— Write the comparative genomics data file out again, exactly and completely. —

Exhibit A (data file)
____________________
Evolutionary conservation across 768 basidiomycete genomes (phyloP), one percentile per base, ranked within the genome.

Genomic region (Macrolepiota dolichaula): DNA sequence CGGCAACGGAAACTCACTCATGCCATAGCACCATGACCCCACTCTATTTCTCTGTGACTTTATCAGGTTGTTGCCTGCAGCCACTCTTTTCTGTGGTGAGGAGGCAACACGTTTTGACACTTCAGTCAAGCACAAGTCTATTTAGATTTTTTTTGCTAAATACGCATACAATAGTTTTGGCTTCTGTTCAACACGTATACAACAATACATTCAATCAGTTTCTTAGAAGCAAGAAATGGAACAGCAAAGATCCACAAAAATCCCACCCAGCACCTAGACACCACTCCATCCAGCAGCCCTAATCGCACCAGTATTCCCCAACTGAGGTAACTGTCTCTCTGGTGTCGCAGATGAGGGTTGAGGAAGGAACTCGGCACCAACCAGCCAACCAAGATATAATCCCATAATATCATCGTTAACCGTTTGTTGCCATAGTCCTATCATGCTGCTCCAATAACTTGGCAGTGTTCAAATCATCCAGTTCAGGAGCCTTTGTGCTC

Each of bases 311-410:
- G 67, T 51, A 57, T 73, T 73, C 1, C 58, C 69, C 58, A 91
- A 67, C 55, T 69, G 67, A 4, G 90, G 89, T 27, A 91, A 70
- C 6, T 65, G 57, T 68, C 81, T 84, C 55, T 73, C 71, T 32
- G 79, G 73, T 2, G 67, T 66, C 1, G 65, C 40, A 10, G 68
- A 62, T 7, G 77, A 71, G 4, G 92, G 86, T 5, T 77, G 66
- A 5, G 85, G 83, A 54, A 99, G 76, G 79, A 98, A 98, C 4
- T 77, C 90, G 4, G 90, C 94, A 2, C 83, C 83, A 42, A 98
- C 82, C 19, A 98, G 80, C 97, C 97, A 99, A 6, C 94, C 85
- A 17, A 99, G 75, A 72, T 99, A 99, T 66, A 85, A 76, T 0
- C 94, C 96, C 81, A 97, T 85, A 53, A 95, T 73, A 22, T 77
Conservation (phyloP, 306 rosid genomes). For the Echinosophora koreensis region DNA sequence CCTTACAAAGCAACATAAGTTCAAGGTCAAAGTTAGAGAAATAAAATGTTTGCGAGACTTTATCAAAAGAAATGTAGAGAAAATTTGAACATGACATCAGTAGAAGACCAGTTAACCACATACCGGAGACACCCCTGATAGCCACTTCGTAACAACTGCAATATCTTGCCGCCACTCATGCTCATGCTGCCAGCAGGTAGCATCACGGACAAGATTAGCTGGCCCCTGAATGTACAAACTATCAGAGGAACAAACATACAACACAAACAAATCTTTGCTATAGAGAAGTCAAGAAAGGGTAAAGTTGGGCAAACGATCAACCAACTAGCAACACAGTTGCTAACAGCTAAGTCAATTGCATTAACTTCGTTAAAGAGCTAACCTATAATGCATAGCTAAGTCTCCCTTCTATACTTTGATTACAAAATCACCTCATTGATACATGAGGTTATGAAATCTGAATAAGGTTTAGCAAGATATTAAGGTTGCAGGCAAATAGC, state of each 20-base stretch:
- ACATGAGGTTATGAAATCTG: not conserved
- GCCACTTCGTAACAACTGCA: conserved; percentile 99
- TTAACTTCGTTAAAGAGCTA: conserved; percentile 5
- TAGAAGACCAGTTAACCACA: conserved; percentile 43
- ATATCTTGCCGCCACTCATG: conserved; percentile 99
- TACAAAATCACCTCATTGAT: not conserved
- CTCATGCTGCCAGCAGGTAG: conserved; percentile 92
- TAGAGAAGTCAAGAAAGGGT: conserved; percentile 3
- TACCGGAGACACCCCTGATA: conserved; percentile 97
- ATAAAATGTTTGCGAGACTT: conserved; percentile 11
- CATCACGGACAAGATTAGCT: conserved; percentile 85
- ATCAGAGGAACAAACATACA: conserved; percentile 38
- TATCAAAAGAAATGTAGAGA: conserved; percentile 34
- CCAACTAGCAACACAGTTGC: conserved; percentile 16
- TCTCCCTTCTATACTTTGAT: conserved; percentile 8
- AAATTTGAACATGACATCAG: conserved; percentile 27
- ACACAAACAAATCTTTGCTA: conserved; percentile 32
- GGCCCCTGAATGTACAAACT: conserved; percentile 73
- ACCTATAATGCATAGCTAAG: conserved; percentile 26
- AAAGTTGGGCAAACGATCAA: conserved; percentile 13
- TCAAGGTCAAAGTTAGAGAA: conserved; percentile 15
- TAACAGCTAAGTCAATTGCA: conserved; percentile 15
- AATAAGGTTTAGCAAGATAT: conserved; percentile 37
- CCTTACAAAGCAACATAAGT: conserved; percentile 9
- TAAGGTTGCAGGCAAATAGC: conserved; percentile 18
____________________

Evolutionary conservation across 768 basidiomycete genomes (phyloP), one percentile per base, ranked within the genome.

Genomic region (Macrolepiota dolichaula): DNA sequence CGGCAACGGAAACTCACTCATGCCATAGCACCATGACCCCACTCTATTTCTCTGTGACTTTATCAGGTTGTTGCCTGCAGCCACTCTTTTCTGTGGTGAGGAGGCAACACGTTTTGACACTTCAGTCAAGCACAAGTCTATTTAGATTTTTTTTGCTAAATACGCATACAATAGTTTTGGCTTCTGTTCAACACGTATACAACAATACATTCAATCAGTTTCTTAGAAGCAAGAAATGGAACAGCAAAGATCCACAAAAATCCCACCCAGCACCTAGACACCACTCCATCCAGCAGCCCTAATCGCACCAGTATTCCCCAACTGAGGTAACTGTCTCTCTGGTGTCGCAGATGAGGGTTGAGGAAGGAACTCGGCACCAACCAGCCAACCAAGATATAATCCCATAATATCATCGTTAACCGTTTGTTGCCATAGTCCTATCATGCTGCTCCAATAACTTGGCAGTGTTCAAATCATCCAGTTCAGGAGCCTTTGTGCTC

Each of bases 311-410:
- G 67, T 51, A 57, T 73, T 73, C 1, C 58, C 69, C 58, A 91
- A 67, C 55, T 69, G 67, A 4, G 90, G 89, T 27, A 91, A 70
- C 6, T 65, G 57, T 68, C 81, T 84, C 55, T 73, C 71, T 32
- G 79, G 73, T 2, G 67, T 66, C 1, G 65, C 40, A 10, G 68
- A 62, T 7, G 77, A 71, G 4, G 92, G 86, T 5, T 77, G 66
- A 5, G 85, G 83, A 54, A 99, G 76, G 79, A 98, A 98, C 4
- T 77, C 90, G 4, G 90, C 94, A 2, C 83, C 83, A 42, A 98
- C 82, C 19, A 98, G 80, C 97, C 97, A 99, A 6, C 94, C 85
- A 17, A 99, G 75, A 72, T 99, A 99, T 66, A 85, A 76, T 0
- C 94, C 96, C 81, A 97, T 85, A 53, A 95, T 73, A 22, T 77
Conservation (phyloP, 306 rosid genomes). For the Echinosophora koreensis region DNA sequence CCTTACAAAGCAACATAAGTTCAAGGTCAAAGTTAGAGAAATAAAATGTTTGCGAGACTTTATCAAAAGAAATGTAGAGAAAATTTGAACATGACATCAGTAGAAGACCAGTTAACCACATACCGGAGACACCCCTGATAGCCACTTCGTAACAACTGCAATATCTTGCCGCCACTCATGCTCATGCTGCCAGCAGGTAGCATCACGGACAAGATTAGCTGGCCCCTGAATGTACAAACTATCAGAGGAACAAACATACAACACAAACAAATCTTTGCTATAGAGAAGTCAAGAAAGGGTAAAGTTGGGCAAACGATCAACCAACTAGCAACACAGTTGCTAACAGCTAAGTCAATTGCATTAACTTCGTTAAAGAGCTAACCTATAATGCATAGCTAAGTCTCCCTTCTATACTTTGATTACAAAATCACCTCATTGATACATGAGGTTATGAAATCTGAATAAGGTTTAGCAAGATATTAAGGTTGCAGGCAAATAGC, state of each 20-base stretch:
- ACATGAGGTTATGAAATCTG: not conserved
- GCCACTTCGTAACAACTGCA: conserved; percentile 99
- TTAACTTCGTTAAAGAGCTA: conserved; percentile 5
- TAGAAGACCAGTTAACCACA: conserved; percentile 43
- ATATCTTGCCGCCACTCATG: conserved; percentile 99
- TACAAAATCACCTCATTGAT: not conserved
- CTCATGCTGCCAGCAGGTAG: conserved; percentile 92
- TAGAGAAGTCAAGAAAGGGT: conserved; percentile 3
- TACCGGAGACACCCCTGATA: conserved; percentile 97
- ATAAAATGTTTGCGAGACTT: conserved; percentile 11
- CATCACGGACAAGATTAGCT: conserved; percentile 85
- ATCAGAGGAACAAACATACA: conserved; percentile 38
- TATCAAAAGAAATGTAGAGA: conserved; percentile 34
- CCAACTAGCAACACAGTTGC: conserved; percentile 16
- TCTCCCTTCTATACTTTGAT: conserved; percentile 8
- AAATTTGAACATGACATCAG: conserved; percentile 27
- ACACAAACAAATCTTTGCTA: conserved; percentile 32
- GGCCCCTGAATGTACAAACT: conserved; percentile 73
- ACCTATAATGCATAGCTAAG: conserved; percentile 26
- AAAGTTGGGCAAACGATCAA: conserved; percentile 13
- TCAAGGTCAAAGTTAGAGAA: conserved; percentile 15
- TAACAGCTAAGTCAATTGCA: conserved; percentile 15
- AATAAGGTTTAGCAAGATAT: conserved; percentile 37
- CCTTACAAAGCAACATAAGT: conserved; percentile 9
- TAAGGTTGCAGGCAAATAGC: conserved; percentile 18